Infarm has in-store units in some of the largest supermarkets such as Kroger and Safeway in North America, Marks and Spencer, Edeka and Albert Heijn in Europe, and Summit Stores in Japan. The business has more than 75 commercialised products from herbs to salads, leafy greens and mushrooms, and an additional 40 listings planned.

Its so-called modular farms – separate parts that make up a complete system as such – employ data-driven, cloud-connected learning systems, and “minimise climate and supply chain risks”, Infarm says. Fruits such as cherry tomatoes and strawberries and other veg like peppers and peas are also in development.

Galonska agrees vertical farming will remain niche for operators only growing a select few crops but is adamant Infarm’s model, in terms of set-up and assortment, will elevate the company beyond that appellation.

“We are already operating in a mass market and all our contracts are tied to very big retailers,” he says.

Infarm operates around 17 growing hubs, a dozen of which Galonska describes as “very big facilities”. It aims to expand those to 25 in the next two to three years with an ultimate target to reach 100 in 20 countries by the end of the decade. Acreage ranges from 1,000 square metres to its newest, a 20,000 square-metre plot to be announced in the next few weeks.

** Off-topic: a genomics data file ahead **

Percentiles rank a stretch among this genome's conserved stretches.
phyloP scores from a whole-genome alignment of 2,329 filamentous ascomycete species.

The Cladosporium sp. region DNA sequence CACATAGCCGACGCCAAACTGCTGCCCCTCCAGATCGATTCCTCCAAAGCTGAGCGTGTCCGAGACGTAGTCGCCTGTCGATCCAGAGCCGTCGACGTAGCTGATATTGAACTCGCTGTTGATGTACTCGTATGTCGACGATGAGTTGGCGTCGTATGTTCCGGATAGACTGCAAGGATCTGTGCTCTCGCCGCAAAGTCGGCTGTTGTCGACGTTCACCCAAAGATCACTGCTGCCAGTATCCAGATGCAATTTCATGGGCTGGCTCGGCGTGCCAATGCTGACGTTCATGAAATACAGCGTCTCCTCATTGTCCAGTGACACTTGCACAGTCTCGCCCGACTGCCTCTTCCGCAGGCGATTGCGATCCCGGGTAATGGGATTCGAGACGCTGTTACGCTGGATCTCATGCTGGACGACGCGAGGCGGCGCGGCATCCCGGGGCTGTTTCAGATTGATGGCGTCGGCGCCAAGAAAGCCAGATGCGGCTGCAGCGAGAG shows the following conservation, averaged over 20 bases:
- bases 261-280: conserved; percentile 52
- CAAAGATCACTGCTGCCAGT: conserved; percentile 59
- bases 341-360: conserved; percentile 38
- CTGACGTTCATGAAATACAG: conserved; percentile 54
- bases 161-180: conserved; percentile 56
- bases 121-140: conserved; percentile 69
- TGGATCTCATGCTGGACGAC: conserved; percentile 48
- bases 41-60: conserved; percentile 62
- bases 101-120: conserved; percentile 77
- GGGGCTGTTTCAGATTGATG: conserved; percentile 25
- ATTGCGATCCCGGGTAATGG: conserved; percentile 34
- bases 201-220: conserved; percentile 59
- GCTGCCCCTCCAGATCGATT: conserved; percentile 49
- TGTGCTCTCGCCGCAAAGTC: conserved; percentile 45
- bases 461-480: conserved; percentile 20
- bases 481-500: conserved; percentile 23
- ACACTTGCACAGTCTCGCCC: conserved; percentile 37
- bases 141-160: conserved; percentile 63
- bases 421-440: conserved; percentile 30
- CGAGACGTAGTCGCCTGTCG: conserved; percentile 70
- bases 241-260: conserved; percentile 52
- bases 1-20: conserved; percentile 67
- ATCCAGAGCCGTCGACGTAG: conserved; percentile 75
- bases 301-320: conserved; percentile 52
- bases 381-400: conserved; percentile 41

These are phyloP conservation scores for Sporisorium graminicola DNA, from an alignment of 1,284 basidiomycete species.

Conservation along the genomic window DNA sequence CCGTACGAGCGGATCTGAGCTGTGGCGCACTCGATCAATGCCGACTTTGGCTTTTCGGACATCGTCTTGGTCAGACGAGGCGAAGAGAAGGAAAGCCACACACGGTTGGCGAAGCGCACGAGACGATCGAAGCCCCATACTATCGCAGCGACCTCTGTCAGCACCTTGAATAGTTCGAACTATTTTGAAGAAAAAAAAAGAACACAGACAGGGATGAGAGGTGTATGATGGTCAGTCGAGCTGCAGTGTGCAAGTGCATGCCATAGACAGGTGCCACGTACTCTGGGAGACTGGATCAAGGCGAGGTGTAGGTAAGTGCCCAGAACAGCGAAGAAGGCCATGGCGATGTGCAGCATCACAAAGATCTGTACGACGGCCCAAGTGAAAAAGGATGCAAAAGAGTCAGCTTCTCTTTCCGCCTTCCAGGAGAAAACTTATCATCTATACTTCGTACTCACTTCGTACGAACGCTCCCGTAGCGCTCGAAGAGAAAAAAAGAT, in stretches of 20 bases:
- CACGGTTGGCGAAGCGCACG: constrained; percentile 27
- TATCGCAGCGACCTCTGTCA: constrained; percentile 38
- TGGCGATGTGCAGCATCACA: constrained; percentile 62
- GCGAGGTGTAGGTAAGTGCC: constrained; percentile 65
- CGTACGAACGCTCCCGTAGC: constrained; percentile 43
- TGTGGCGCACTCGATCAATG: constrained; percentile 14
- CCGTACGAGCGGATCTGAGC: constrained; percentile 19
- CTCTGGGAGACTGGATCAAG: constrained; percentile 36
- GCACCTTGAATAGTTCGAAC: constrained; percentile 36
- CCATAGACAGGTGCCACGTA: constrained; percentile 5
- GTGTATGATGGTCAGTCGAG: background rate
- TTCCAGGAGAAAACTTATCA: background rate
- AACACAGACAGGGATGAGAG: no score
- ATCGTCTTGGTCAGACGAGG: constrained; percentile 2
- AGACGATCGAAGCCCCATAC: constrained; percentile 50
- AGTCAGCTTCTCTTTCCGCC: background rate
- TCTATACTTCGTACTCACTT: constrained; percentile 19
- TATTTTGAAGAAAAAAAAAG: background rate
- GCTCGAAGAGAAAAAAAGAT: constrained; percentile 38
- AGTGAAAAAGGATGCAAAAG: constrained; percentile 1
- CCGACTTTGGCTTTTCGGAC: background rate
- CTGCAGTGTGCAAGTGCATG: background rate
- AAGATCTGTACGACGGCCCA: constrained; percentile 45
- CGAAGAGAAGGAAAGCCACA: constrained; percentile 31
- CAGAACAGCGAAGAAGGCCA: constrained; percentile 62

Road to profit

Going public would be an alternative means to raise funds outside of private equity and venture financing, but few urban farming companies have succeeded. US-based firms AppHarvest and Kalera are listed on the Nasdaq and Oslo exchanges, respectively.

AeroFarms, another US vertical farming business, pulled out of a proposed SPAC deal last year, when Infarm was also said to have hired Goldman Sachs to explore a merger with a special purpose acquisition company. Both Infarm and the US investment bank declined to comment.

As a private company, Galonska declined to reveal actual numbers on Infarm’s revenues or profits.

“As long as we execute and demonstrate operational excellence and continue to provide our premium products at affordable prices, we have a very, very clear road to profitability. And with our modular farms, we know that in certain thresholds we cross, we’re going to breakeven or generate profit in high margins,” he explains.